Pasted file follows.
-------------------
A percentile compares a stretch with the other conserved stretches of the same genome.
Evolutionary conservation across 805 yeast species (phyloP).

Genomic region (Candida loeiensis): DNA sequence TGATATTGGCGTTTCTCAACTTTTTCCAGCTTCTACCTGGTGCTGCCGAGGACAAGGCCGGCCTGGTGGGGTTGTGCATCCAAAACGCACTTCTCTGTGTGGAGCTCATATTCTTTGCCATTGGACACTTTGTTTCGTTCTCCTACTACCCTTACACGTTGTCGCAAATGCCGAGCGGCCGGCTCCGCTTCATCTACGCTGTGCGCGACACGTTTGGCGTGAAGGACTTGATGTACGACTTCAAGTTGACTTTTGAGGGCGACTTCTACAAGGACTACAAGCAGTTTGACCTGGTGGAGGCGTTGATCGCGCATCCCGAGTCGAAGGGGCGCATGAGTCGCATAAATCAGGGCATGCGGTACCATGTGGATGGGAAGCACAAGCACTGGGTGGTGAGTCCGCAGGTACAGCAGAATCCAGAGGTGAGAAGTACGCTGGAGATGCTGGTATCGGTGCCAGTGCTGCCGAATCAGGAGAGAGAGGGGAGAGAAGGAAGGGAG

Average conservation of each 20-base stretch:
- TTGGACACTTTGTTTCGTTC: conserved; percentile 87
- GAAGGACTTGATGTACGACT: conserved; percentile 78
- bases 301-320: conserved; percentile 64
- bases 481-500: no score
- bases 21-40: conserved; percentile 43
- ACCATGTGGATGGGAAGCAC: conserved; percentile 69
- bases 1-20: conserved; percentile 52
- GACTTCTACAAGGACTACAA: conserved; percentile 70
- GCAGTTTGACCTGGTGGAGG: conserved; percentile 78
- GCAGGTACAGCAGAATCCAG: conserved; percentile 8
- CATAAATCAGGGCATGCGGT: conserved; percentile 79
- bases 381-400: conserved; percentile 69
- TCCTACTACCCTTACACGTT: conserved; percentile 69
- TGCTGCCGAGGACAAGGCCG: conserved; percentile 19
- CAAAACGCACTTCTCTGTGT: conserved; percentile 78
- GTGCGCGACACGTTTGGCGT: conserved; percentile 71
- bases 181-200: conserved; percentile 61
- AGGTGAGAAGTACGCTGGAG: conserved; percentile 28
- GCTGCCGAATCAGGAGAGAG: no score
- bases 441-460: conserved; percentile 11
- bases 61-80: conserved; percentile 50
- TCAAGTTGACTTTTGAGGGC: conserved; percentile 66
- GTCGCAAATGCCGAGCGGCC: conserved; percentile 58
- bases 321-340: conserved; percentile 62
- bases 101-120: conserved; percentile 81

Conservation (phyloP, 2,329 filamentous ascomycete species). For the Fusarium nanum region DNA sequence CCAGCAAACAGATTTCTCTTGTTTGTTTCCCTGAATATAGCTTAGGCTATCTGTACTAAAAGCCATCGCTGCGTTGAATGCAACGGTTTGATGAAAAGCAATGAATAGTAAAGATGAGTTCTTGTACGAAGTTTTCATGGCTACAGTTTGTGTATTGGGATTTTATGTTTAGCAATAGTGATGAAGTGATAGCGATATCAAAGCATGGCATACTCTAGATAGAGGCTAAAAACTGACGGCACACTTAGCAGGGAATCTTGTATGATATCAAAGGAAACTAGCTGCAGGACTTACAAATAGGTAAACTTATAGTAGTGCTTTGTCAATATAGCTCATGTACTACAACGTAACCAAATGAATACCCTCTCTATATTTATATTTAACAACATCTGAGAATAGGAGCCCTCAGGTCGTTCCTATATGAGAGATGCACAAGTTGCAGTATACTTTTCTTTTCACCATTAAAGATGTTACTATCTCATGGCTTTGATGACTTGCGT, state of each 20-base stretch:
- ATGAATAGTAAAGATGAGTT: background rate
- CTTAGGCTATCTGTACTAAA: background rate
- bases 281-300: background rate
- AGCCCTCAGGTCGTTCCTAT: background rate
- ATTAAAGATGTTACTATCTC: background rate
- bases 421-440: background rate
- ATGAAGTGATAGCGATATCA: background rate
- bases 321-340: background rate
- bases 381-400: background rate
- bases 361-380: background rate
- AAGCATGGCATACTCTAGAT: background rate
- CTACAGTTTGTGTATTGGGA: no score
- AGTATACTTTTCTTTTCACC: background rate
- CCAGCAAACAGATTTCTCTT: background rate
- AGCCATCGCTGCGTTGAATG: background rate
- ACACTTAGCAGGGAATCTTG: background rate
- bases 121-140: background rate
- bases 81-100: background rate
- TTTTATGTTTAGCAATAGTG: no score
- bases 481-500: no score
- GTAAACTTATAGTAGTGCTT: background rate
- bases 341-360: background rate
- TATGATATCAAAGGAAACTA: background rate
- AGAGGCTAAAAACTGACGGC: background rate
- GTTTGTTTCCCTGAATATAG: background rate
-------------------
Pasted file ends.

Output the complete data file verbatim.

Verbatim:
A percentile compares a stretch with the other conserved stretches of the same genome.
Evolutionary conservation across 805 yeast species (phyloP).

Genomic region (Candida loeiensis): DNA sequence TGATATTGGCGTTTCTCAACTTTTTCCAGCTTCTACCTGGTGCTGCCGAGGACAAGGCCGGCCTGGTGGGGTTGTGCATCCAAAACGCACTTCTCTGTGTGGAGCTCATATTCTTTGCCATTGGACACTTTGTTTCGTTCTCCTACTACCCTTACACGTTGTCGCAAATGCCGAGCGGCCGGCTCCGCTTCATCTACGCTGTGCGCGACACGTTTGGCGTGAAGGACTTGATGTACGACTTCAAGTTGACTTTTGAGGGCGACTTCTACAAGGACTACAAGCAGTTTGACCTGGTGGAGGCGTTGATCGCGCATCCCGAGTCGAAGGGGCGCATGAGTCGCATAAATCAGGGCATGCGGTACCATGTGGATGGGAAGCACAAGCACTGGGTGGTGAGTCCGCAGGTACAGCAGAATCCAGAGGTGAGAAGTACGCTGGAGATGCTGGTATCGGTGCCAGTGCTGCCGAATCAGGAGAGAGAGGGGAGAGAAGGAAGGGAG

Average conservation of each 20-base stretch:
- TTGGACACTTTGTTTCGTTC: conserved; percentile 87
- GAAGGACTTGATGTACGACT: conserved; percentile 78
- bases 301-320: conserved; percentile 64
- bases 481-500: no score
- bases 21-40: conserved; percentile 43
- ACCATGTGGATGGGAAGCAC: conserved; percentile 69
- bases 1-20: conserved; percentile 52
- GACTTCTACAAGGACTACAA: conserved; percentile 70
- GCAGTTTGACCTGGTGGAGG: conserved; percentile 78
- GCAGGTACAGCAGAATCCAG: conserved; percentile 8
- CATAAATCAGGGCATGCGGT: conserved; percentile 79
- bases 381-400: conserved; percentile 69
- TCCTACTACCCTTACACGTT: conserved; percentile 69
- TGCTGCCGAGGACAAGGCCG: conserved; percentile 19
- CAAAACGCACTTCTCTGTGT: conserved; percentile 78
- GTGCGCGACACGTTTGGCGT: conserved; percentile 71
- bases 181-200: conserved; percentile 61
- AGGTGAGAAGTACGCTGGAG: conserved; percentile 28
- GCTGCCGAATCAGGAGAGAG: no score
- bases 441-460: conserved; percentile 11
- bases 61-80: conserved; percentile 50
- TCAAGTTGACTTTTGAGGGC: conserved; percentile 66
- GTCGCAAATGCCGAGCGGCC: conserved; percentile 58
- bases 321-340: conserved; percentile 62
- bases 101-120: conserved; percentile 81

Conservation (phyloP, 2,329 filamentous ascomycete species). For the Fusarium nanum region DNA sequence CCAGCAAACAGATTTCTCTTGTTTGTTTCCCTGAATATAGCTTAGGCTATCTGTACTAAAAGCCATCGCTGCGTTGAATGCAACGGTTTGATGAAAAGCAATGAATAGTAAAGATGAGTTCTTGTACGAAGTTTTCATGGCTACAGTTTGTGTATTGGGATTTTATGTTTAGCAATAGTGATGAAGTGATAGCGATATCAAAGCATGGCATACTCTAGATAGAGGCTAAAAACTGACGGCACACTTAGCAGGGAATCTTGTATGATATCAAAGGAAACTAGCTGCAGGACTTACAAATAGGTAAACTTATAGTAGTGCTTTGTCAATATAGCTCATGTACTACAACGTAACCAAATGAATACCCTCTCTATATTTATATTTAACAACATCTGAGAATAGGAGCCCTCAGGTCGTTCCTATATGAGAGATGCACAAGTTGCAGTATACTTTTCTTTTCACCATTAAAGATGTTACTATCTCATGGCTTTGATGACTTGCGT, state of each 20-base stretch:
- ATGAATAGTAAAGATGAGTT: background rate
- CTTAGGCTATCTGTACTAAA: background rate
- bases 281-300: background rate
- AGCCCTCAGGTCGTTCCTAT: background rate
- ATTAAAGATGTTACTATCTC: background rate
- bases 421-440: background rate
- ATGAAGTGATAGCGATATCA: background rate
- bases 321-340: background rate
- bases 381-400: background rate
- bases 361-380: background rate
- AAGCATGGCATACTCTAGAT: background rate
- CTACAGTTTGTGTATTGGGA: no score
- AGTATACTTTTCTTTTCACC: background rate
- CCAGCAAACAGATTTCTCTT: background rate
- AGCCATCGCTGCGTTGAATG: background rate
- ACACTTAGCAGGGAATCTTG: background rate
- bases 121-140: background rate
- bases 81-100: background rate
- TTTTATGTTTAGCAATAGTG: no score
- bases 481-500: no score
- GTAAACTTATAGTAGTGCTT: background rate
- bases 341-360: background rate
- TATGATATCAAAGGAAACTA: background rate
- AGAGGCTAAAAACTGACGGC: background rate
- GTTTGTTTCCCTGAATATAG: background rate